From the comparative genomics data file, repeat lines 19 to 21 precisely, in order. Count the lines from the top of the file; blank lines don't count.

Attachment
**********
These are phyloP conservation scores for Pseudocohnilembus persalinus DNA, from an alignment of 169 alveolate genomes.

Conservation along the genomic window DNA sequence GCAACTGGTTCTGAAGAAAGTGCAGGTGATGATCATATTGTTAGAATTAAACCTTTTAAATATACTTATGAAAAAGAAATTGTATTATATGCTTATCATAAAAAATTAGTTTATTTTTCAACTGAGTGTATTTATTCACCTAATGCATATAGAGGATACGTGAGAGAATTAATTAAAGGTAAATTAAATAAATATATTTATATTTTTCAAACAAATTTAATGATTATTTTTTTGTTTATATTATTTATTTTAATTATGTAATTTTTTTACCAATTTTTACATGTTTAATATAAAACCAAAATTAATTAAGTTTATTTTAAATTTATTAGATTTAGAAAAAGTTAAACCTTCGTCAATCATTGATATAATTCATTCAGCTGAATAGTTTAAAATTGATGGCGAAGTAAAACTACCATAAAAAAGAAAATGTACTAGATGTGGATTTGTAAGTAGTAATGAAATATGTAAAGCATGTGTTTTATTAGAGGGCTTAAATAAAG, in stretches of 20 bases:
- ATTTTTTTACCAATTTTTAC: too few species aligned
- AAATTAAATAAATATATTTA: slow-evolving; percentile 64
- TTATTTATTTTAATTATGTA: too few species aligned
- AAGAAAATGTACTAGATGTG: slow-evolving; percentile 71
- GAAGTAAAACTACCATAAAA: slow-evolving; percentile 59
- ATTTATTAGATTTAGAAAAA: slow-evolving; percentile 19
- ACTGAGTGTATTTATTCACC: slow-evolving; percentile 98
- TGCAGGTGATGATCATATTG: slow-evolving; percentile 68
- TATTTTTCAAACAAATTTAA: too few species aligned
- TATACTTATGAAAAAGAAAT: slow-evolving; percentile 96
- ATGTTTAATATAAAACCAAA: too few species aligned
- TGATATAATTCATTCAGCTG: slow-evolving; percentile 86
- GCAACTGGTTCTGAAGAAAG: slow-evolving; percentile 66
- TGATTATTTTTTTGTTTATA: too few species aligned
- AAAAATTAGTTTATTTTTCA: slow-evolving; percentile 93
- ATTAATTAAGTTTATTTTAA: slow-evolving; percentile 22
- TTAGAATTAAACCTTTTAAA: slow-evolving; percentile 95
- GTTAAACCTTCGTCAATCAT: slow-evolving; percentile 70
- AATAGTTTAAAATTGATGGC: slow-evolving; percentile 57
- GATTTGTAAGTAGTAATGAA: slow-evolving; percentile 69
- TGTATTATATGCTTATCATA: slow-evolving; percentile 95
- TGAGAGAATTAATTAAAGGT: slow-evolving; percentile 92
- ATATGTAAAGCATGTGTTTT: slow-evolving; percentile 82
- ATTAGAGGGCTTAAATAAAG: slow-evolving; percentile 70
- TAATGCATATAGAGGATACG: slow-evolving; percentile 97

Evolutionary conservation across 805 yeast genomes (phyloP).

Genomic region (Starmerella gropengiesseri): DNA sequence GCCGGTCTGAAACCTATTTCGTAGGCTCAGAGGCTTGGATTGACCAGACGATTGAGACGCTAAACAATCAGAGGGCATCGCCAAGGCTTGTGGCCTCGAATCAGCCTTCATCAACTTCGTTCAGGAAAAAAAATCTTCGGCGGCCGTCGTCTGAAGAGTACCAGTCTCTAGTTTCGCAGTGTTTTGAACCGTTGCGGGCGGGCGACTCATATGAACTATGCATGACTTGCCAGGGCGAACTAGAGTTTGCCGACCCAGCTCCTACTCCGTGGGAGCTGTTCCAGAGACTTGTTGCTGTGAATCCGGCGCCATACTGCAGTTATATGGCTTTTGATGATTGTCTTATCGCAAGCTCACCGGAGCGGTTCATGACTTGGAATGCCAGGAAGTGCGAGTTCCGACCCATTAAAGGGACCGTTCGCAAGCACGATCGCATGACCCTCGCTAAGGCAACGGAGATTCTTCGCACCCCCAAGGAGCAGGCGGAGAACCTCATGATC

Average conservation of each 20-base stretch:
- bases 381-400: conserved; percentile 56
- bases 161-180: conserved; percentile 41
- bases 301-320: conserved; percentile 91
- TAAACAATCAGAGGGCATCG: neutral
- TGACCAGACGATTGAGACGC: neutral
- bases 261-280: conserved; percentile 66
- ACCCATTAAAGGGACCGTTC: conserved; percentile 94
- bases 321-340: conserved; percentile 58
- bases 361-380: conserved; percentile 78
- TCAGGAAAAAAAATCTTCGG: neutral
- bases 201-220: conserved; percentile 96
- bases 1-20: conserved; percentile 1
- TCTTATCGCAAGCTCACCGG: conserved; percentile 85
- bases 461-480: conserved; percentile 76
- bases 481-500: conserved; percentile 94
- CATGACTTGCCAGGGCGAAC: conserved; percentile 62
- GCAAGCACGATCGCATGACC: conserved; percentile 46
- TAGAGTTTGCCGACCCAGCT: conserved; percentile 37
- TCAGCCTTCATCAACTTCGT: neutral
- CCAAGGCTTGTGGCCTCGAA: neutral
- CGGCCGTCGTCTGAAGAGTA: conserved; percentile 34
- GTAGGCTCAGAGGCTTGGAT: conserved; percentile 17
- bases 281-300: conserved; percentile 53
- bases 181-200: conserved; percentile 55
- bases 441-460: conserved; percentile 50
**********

- TTAGAATTAAACCTTTTAAA: slow-evolving; percentile 95
- GTTAAACCTTCGTCAATCAT: slow-evolving; percentile 70
- AATAGTTTAAAATTGATGGC: slow-evolving; percentile 57